When my mother died, I found a box of half-finished cross-stitched snowflakes among her belongings at the nursing home. I took them home, completed them and gave some of them away. A few I saved for Christmas decorations. I was delighted in a number of ways. First, I was glad she continued to pursue some of the hobbies I knew she enjoyed. She loved working on crafts of one kind or another, having partnered with my dad to create some pretty spectacular items for the annual fundraising holiday bazaar for the local hospital. She could do pretty much everything, though she confessed she could never conquer tatting. Sewing, knitting, crocheting, and a myriad of other talents were well within her purview. Busy with one thing or another, right up to the end, leaving at least one project unfinished.
I too have given up on a number of projects. Knitting is simply beyond me. Every attempt at a scarf ended up looking like the map for a rustic road: all curves and varying terrain. Best to set that aside. Books too. If I’m not hooked by the first 50 pages, I chuck it. Life is too short to spend time reading a book I don’t care for. And there aren’t that many I don’t care for anyway.
Three weeks before our daughter’s wedding, I was so frustrated with the dress I was making, I tossed the whole thing. Then what to do? I pulled out a long dress that I wore occasionally for teaching. Round neckline and sleeveless, the color blended from pale aqua down to the hem of dark aqua, a straight and plain shot. I even had shoes to match already. And a big white summer garden hat with a flash of turquoise silk flowers. I thought, if I can find a scarf to match this dress, this is what I’m wearing, old or not. By some miracle, a local store did have a scarf with the same flow of colors! I hauled out my grandmother’s opera length pearls, and I was set to go.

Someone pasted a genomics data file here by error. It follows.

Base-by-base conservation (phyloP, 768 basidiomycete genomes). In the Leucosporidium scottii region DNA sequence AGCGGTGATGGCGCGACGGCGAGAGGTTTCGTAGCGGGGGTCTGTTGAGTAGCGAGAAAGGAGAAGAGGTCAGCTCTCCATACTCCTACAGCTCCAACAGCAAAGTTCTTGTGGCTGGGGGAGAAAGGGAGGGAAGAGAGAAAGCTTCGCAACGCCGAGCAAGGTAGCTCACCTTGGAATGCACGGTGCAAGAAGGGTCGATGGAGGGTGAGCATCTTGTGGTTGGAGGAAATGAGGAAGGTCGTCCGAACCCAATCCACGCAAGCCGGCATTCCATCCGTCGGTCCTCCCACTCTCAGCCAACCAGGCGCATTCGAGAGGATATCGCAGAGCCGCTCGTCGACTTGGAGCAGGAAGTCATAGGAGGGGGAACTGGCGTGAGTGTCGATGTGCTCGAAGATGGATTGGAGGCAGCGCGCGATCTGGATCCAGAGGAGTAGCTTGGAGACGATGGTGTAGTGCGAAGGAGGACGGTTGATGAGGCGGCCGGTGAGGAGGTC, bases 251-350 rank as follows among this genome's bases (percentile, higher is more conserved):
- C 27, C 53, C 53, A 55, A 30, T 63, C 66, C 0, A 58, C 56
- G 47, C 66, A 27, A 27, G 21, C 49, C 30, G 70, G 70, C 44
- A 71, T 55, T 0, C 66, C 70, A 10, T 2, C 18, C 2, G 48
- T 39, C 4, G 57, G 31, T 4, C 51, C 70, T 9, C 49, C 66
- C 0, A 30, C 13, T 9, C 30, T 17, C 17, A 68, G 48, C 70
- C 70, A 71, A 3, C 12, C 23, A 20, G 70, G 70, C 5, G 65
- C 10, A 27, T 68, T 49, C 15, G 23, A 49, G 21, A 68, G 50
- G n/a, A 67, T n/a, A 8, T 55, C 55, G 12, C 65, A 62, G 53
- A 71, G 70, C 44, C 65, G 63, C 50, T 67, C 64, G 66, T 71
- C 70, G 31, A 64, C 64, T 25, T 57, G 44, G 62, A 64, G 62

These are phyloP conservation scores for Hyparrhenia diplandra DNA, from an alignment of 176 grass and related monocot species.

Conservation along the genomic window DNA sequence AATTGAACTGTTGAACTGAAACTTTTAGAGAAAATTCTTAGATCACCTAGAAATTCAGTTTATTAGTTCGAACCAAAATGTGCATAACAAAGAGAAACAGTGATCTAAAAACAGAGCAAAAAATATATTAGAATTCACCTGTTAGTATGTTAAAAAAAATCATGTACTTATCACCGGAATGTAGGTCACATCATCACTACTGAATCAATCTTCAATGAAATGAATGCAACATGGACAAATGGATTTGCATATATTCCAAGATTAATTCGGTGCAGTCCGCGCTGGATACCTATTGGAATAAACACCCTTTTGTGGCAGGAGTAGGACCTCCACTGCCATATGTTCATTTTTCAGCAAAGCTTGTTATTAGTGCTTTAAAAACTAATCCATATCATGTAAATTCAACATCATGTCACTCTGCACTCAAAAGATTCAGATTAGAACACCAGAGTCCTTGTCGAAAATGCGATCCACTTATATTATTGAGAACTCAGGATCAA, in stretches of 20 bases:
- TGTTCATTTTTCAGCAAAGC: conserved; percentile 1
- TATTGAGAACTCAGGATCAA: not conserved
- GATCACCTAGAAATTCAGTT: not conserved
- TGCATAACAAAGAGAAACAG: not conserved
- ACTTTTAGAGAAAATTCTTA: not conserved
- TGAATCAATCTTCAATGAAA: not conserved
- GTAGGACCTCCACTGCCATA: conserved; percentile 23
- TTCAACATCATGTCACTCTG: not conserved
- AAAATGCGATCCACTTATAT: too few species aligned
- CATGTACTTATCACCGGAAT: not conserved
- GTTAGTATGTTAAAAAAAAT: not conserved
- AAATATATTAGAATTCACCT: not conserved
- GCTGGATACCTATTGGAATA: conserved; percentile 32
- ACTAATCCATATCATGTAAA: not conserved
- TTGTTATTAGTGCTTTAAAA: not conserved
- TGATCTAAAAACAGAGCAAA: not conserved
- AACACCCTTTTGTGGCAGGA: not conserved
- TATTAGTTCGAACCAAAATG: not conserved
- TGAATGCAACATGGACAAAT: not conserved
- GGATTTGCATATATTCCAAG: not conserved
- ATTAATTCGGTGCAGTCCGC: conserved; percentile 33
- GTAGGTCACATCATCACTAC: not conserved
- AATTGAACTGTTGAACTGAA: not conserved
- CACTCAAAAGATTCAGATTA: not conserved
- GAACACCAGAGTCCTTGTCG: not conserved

But some unfinished projects stick with me for a long time. Students, for example. We work together for long stretches of time, and then, they, unfinished projects, move on to other things. Now, this is exactly what should happen. But I still wonder where they go, what they do, how they evolve. Sometimes I get feedback, of course, but I still wonder. Do they realize I think of them when I cruise an art museum, or read a particularly well-done piece of writing? Of course, others picked up where I left off, so these particular human unfinished projects continue to grow in directions I may never see.
Most important in my life, our children are also unfinished projects. Yes, the day that a son or daughter says, “Don’t worry. I’ll get the check” is a red-letter day, because I know they are truly on the way to self-sufficiency. I’ll always be a parent, but I can untie the apron strings and be more prudent about my suggestions. The “children” may be unfinished, but my part of that project is pretty well over. I get the added bonus of watching them raise another living being, our grandchildren. That is their project, not mine. But I still get plenty of benefits from their efforts. There’s a certain freedom in those kinds of unfinished projects.
So, I help build the ship, then crack the bottle of champagne on the bow, and watch the ship ease down the slip. To each and every Unfinished Project, I say, check your maps for hidden reefs, plot your paths, and try to plan for contingencies. Then my final words: “Off you go!”